Working with Service Providers

Annual Report

August 1, 2018 – July 31, 2019

This section presents the results for those service providers that have been the subject of the greatest number of complaints and also discusses our Compliance Monitoring and Enforcement Program.

Top 25 Participating Service Providers

Table 8.1: Top 25 PSPs by complaints accepted

* Percentage of all resolved complaints vs. all concluded (91% overall)
† Percentage of all escalated complaints vs. all concluded (26.9% overall)
‡ Percentage of escalations due to Section 6.6 of Procedural Code (7.8% overall)

 

Last year we reported on a very high increase in complaints against Cogeco Connexion, most of these about internet service delivery issues. The company informed us this was due to a system upgrade and that they were working with customers to reduce interruptions and restore customer service. However, this year we report a 90% increase in complaints over last year, and the complaints are for all types of issues. Also, Cogeco failed to provide a proper reply to 41% of its complaints that the CCTS had to investigate. We have discussed these concerns with Cogeco and it has committed to continuing to work with us to address these ongoing issues.

Maple Call is a new Participating Service Provider (PSP) which failed to provide a proper reply to 54% of the complaints filed by its customers. Many customers of three other providers that went out of business (including NECC, which is in the preceding table) found themselves receiving service from Maple Call, apparently without their awareness or consent. This situation led to many customer complaints. NECC did not respond because it was no longer in business. Maple Call felt it was not responsible for issues that occurred when the customers were with NECC. Unfortunately, sometimes telecom providers close their doors overnight, leaving customers with no real recourse.

Top 10 Participating Service Providers profiles

In this section, we identify areas of good performance as well as areas of improvement for the top 10 PSPs so that service providers may assess their own level of performance.

Bell Canada

Wireless Internet Phone TV

Highlights

  • Bell Canada complaints increased by 24.2% compared to a 35% overall increase in complaints. Bell accounts for 30.5% of all accepted complaints, down from 33.3% last year.
  • For all services, Bell complaints reveal a disproportionately high number of issues involving incorrect charges and disclosure of important information, compared to its overall number of issues for each service.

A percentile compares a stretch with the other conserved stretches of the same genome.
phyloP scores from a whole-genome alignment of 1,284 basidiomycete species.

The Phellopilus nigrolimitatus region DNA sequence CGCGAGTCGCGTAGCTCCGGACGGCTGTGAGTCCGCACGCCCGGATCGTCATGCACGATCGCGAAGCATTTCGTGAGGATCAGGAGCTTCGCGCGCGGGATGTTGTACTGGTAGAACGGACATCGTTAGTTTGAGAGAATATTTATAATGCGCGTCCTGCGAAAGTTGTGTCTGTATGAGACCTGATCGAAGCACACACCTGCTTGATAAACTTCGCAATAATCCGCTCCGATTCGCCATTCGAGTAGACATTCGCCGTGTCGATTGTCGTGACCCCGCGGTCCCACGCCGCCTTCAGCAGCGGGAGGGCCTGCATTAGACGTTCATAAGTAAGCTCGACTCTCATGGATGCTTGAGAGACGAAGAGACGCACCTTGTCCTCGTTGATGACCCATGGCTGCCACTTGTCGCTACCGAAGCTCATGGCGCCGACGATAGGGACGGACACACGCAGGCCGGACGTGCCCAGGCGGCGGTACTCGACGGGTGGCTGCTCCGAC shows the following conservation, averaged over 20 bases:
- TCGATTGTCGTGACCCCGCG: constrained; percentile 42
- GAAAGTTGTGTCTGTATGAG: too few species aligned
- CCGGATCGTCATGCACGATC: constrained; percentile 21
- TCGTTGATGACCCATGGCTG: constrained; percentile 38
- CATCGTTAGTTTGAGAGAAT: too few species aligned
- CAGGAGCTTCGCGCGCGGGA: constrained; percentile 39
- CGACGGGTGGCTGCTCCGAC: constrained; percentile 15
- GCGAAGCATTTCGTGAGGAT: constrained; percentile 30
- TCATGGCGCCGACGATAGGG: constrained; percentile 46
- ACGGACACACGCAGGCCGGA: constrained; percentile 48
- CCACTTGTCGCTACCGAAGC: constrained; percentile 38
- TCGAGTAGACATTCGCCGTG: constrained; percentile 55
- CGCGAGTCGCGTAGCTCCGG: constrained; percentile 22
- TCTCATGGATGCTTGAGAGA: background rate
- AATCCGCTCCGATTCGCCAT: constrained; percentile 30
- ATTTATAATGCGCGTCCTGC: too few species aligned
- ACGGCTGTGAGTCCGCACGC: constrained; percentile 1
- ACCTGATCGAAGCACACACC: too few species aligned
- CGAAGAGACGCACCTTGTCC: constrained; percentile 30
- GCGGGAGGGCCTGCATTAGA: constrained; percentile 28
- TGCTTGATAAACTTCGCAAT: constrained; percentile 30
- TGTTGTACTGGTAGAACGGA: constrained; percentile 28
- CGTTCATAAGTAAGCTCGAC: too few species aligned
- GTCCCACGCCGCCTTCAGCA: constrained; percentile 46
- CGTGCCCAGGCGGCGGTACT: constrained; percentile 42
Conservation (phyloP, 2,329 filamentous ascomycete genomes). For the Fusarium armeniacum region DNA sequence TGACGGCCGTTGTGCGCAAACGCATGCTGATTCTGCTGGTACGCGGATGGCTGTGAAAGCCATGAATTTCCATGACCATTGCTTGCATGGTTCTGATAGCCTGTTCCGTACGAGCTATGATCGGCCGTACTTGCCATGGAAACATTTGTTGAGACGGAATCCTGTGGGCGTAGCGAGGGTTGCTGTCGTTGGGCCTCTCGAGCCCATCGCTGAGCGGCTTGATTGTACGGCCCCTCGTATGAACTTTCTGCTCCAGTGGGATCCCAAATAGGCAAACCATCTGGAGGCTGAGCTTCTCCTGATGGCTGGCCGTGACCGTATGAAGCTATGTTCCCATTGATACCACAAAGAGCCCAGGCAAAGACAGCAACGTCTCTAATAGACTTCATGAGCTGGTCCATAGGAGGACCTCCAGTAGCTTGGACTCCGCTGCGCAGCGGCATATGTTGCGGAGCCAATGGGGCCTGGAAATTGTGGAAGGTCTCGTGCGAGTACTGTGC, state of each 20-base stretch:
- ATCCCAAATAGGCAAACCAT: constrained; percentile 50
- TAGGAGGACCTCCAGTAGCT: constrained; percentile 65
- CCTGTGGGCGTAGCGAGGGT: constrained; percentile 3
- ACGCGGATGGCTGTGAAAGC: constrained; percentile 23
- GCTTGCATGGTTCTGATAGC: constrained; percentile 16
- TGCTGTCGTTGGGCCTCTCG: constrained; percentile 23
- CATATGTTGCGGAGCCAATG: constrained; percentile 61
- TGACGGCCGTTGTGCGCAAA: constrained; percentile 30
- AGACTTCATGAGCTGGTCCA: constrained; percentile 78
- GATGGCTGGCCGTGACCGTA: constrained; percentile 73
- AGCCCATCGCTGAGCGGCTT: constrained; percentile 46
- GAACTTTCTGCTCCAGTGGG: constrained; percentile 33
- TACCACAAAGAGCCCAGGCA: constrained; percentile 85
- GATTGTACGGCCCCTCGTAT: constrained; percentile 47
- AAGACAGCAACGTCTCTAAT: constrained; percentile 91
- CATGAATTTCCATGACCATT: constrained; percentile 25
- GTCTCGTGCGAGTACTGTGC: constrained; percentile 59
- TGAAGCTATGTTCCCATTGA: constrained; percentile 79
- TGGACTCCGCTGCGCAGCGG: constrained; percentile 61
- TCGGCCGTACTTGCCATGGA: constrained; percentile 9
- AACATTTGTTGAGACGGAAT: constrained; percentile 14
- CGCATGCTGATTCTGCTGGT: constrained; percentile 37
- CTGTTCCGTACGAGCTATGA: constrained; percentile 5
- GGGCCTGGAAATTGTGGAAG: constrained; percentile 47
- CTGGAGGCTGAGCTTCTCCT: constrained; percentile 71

• Bell’s confirmed breaches of the Wireless Code (46) doubled this year, representing 29.1% of the total number of Wireless Code confirmed breaches for all PSPs (158). The number of confirmed breaches of Section I (Disconnection) increased from 2 to 13, mainly related to the fact that the service provider did not give the required notice to its customers.
  • We also confirmed two TVSP Code breaches for Bell this year, one in Section VII (Agreements and related documents) and the other in Section XI (Changes to programming options).

Top Issues

  • Incorrect charge (3,009)
  • Disclosure issues (2,163)
  • Breach of contract (997)

Statistics

  • 5,879 Accepted Complaints
  • Up by 24.2%
  • 30.5% of all complaints
  • 46 Wireless Code breaches
  • 29.1% of all Wireless Code breaches
  • 5,977 Concluded Complaints
  • 3,601 resolved at pre-investigation
  • 1,754 resolved at investigation
  • 622 unresolved/closed

Rogers

Wireless Internet Phone TV

Highlights

  • The number of Rogers complaints increased by 26.5% versus a 35% overall increase in complaints. Rogers complaints account for 9.5% of all accepted complaints, slightly less than last year’s 10.2%.
  • Rogers’ share of the overall issues for wireless (12%) accounts for a disproportionately high percentage of incorrect charge issues (15%), and TV services (8%) account for a disproportionately high percentage of quality of service issues (13%).
  • Relating to its internet service, however, Rogers accounts for a slightly lower proportion of the credit/refund not received issues (5%) given its share of overall issues for this service (17%).
  • Rogers confirmed breaches of the Wireless Code decreased from 44 last year to 31 this year. However, accounting for 19.1% of the total Wireless Code breaches, Rogers shares second place, with most of its breaches in the disclosure of contractual terms category (18, double last year’s number).

Top Issues

  • Incorrect charge (682)
  • Disclosure issues (546)
  • Intermittent/Inadequate quality of service (336)

Statistics

  • 1,833 Accepted Complaints
  • Up by 26.5%
  • 9.5% of all complaints
  • 31 Wireless Code breaches
  • 19.6% of all Wireless Code breaches
  • 1,762 Concluded Complaints
  • 1,290 resolved at pre-investigation
  • 273 resolved at investigation
  • 199 unresolved/closed

TELUS

Wireless Internet Phone TV

Highlights

  • TELUS complaints increased by over 70%, double the 35% overall increase in complaints. TELUS accounts for 8.3% of all accepted complaints, up from 6.6% last year.
  • TELUS accounts for 11% of the overall wireless issues. Given its share, TELUS has a significantly disproportionate percentage of wireless material contract change issues (28%) and wireless price increase issues (30%). TELUS accounts for a lower proportion of the wireless incorrect-charge issues (7%) and breach of contract issues (8%) given its share of the overall issues for this service (11%).
  • The number of all confirmed Wireless Code breaches more than tripled, from 10 last year to 31 this year. TELUS shares second place for the total number of Wireless Code breaches. The most significant increase (from none to 28) was related to Section B (Contracts and related documents), involving breaches of the Wireless Code obligations related to disclosure of key contract terms and conditions, combined with situations in which a paper or electronic copy of the contract was not provided appropriately to the customer.

Top Issues

  • Disclosure issues (404)